Ah love. You know the feeling. The initial interest, the intrigue, the mystery… and the excitement.
Earlier this week, I collected my mother from the airport. In making the most of the drive, I decided to stop at a few shops on that side of town including an op shop which sits in fairly industrial style warehouse. Dust, the nose-wrinkling odor of cleaning agent and lots and lots of junk… All the same, I am a believer that amidst such shambles, there can be a hidden gem.
I walked the rounds of dilapidated furniture, the abandoned dressing tables and shelves and tables. Whole decades and fashions seem to lay in ruin there. Obselete. Forgotten. Unwanted. My mind was set on finding a piece that I could restore, sand back and eventually paint in the months after the baby has arrived.
On the second round, I found a piece that caught my eye, heavily coated in dust and poorly illuminated by the light of the warehouse. But it appeared to be solid timber, the lines were fine, simple and clean. The drop down door reminded me of the liquor cabinet in my parents wall unit when I was growing up and my eyes gleened with pleasure the green, velvet lined silverware drawer. I was sold. It was love.
Today the sideboard was delivered. After days of research, I have identified it as midcentury Danish modern, probably from the 1950s. Having cleaned, oiled and polished it to expose the brilliance of the grain, there are a few subtle nicks but all in all it is in fabulous condition. It is so full of promise! Whilst I couldn’t find a manufacturer’s mark, it bears the greatest similarity to postwar Broyhill furniture, particularly in terms of the handles. Whilst that was an American furniture manufacturer, my husband and I have discussed its possible providence and how it happened to make its way to an opportunity shop in Australia. It would not be difficult to imagine that with the transient diplomatic corps in the capital that its original owner brought it from overseas and it lived a full life here, maybe making its way to a garage, being sold or given away, labelled “too sixties or seventies”, “retro” or “unfashionable”.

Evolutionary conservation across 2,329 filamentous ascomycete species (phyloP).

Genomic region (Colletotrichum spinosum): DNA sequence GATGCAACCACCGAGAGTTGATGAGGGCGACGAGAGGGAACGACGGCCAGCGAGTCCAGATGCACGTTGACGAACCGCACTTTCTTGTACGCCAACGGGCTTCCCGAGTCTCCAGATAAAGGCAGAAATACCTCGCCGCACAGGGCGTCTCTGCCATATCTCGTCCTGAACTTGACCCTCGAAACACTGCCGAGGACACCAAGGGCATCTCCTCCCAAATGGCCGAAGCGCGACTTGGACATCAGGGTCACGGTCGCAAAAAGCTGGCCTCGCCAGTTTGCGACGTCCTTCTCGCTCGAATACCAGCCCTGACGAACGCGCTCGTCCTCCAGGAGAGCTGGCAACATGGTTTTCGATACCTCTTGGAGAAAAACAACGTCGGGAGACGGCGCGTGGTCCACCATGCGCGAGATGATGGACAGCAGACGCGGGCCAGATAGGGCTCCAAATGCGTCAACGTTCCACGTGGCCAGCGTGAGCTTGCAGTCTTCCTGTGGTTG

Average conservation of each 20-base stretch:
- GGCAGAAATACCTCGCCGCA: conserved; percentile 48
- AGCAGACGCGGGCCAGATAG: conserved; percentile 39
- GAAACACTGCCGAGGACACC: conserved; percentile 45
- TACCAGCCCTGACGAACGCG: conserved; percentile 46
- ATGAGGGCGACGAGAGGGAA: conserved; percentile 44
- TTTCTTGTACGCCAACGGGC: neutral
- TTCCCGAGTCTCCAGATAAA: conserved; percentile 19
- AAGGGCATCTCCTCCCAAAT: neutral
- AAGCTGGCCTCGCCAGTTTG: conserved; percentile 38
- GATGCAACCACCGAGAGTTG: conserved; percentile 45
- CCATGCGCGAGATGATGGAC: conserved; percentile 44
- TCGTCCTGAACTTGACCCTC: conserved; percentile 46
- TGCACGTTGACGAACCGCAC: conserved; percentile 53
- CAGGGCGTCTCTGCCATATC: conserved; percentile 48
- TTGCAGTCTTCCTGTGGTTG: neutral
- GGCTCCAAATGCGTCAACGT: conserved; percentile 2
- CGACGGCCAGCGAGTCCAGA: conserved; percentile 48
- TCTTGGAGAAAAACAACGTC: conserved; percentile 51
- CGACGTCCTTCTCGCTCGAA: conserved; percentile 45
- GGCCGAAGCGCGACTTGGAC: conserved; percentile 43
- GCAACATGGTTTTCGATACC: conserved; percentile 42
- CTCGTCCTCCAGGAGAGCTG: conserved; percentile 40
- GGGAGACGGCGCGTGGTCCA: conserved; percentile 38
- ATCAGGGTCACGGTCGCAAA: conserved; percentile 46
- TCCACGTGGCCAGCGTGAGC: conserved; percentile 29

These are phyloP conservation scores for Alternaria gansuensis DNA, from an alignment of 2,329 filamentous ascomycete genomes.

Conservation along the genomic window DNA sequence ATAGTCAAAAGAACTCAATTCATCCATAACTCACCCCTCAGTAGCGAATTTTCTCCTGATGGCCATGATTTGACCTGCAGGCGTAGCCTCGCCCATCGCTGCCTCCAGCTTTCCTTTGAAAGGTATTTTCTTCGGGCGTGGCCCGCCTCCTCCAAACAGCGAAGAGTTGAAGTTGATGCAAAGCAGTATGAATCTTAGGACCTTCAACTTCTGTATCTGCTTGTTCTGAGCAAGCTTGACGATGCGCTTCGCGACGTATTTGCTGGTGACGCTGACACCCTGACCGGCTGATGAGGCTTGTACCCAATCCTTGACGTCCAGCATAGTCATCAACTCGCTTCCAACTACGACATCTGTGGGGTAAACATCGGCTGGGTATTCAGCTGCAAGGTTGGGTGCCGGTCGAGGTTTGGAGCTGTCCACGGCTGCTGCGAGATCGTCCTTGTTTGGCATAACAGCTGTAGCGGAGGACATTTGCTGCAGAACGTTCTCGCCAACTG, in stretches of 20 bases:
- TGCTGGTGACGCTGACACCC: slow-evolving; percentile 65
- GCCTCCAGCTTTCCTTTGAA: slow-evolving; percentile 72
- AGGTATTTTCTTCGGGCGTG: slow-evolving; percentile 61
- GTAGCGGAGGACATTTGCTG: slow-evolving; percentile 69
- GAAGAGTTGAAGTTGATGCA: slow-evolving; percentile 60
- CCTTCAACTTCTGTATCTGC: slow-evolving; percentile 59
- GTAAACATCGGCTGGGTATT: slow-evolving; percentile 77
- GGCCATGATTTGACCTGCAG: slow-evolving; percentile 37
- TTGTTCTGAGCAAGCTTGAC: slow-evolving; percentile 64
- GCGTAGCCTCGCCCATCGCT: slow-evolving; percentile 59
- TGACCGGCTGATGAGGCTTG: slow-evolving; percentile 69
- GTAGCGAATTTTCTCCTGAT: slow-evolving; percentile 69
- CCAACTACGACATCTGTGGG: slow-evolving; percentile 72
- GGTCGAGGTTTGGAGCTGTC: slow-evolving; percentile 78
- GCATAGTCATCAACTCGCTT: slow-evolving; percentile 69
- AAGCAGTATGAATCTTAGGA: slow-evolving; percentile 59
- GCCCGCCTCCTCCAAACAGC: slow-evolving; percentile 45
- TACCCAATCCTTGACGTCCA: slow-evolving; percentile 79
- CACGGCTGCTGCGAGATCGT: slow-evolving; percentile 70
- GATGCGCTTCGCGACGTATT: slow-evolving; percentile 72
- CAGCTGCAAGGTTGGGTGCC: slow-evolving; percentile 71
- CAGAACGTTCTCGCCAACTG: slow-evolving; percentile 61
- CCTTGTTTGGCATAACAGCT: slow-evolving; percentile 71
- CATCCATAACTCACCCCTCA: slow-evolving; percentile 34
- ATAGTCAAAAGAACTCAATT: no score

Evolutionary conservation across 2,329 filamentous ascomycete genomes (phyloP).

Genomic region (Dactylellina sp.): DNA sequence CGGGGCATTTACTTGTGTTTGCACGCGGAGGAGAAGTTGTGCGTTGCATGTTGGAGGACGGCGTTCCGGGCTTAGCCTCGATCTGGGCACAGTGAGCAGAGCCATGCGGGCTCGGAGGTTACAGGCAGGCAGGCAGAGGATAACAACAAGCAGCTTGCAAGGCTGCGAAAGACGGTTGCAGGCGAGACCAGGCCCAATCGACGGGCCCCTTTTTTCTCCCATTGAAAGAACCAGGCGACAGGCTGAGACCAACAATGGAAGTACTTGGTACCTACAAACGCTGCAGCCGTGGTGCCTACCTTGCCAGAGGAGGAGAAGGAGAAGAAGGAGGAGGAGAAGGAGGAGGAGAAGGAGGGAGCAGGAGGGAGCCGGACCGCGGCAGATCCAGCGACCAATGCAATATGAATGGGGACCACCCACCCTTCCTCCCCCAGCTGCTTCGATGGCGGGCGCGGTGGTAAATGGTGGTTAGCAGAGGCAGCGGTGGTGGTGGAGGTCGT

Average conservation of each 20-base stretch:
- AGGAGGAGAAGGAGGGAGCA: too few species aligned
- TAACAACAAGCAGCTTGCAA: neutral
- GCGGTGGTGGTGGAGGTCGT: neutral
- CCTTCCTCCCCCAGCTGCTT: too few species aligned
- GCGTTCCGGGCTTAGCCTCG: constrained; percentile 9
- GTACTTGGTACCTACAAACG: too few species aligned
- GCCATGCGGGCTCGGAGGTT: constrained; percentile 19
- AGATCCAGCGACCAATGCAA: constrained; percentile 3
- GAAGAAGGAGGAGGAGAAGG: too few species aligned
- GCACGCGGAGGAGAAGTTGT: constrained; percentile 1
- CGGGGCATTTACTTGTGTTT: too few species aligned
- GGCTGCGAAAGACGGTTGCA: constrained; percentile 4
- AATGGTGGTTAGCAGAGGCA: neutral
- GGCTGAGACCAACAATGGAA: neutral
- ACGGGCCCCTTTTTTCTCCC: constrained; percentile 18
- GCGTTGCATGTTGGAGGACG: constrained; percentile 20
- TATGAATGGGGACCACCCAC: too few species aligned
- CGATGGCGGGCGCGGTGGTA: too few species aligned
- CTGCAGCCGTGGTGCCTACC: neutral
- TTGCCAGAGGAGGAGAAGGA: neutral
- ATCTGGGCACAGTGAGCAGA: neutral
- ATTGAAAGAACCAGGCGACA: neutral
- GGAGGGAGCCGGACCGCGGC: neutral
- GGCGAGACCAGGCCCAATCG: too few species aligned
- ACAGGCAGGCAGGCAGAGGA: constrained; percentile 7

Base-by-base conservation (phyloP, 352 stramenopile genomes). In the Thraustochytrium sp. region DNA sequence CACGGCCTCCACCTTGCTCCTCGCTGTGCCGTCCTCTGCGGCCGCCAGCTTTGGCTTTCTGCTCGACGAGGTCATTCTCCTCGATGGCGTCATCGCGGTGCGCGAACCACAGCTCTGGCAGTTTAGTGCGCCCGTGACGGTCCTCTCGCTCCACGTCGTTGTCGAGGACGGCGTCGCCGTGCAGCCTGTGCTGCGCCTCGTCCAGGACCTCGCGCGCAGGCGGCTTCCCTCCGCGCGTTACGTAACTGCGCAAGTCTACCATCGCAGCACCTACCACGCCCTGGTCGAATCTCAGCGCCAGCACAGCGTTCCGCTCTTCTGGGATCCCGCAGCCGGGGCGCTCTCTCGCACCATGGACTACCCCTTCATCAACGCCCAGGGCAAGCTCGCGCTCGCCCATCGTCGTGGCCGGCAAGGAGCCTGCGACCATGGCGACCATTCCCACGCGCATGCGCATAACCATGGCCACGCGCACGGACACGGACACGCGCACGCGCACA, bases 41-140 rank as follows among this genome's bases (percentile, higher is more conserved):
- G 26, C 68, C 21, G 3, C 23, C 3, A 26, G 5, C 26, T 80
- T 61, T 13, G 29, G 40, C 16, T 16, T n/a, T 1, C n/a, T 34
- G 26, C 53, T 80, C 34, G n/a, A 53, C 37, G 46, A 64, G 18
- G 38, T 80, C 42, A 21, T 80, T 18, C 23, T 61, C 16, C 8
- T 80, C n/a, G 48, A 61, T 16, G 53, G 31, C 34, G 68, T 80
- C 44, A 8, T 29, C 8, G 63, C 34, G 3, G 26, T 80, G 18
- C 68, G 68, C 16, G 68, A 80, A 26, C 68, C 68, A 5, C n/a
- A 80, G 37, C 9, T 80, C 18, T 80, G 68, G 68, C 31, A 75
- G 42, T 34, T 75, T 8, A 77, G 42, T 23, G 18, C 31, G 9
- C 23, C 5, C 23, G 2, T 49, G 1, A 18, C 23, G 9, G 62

From all accounts, Danish midcentury modern furniture was built to last and the golden red grain is likely teak. Whilst the lines are not as sleek and more rigid than Swedish design, the wood is gorgeous and makes it far more versatile than mere “retro”.
Wherever it came from and whatever its story, the sideboard shall live a new life, cherished for its beauty, simplicity and functionality. It shall become apart of our story.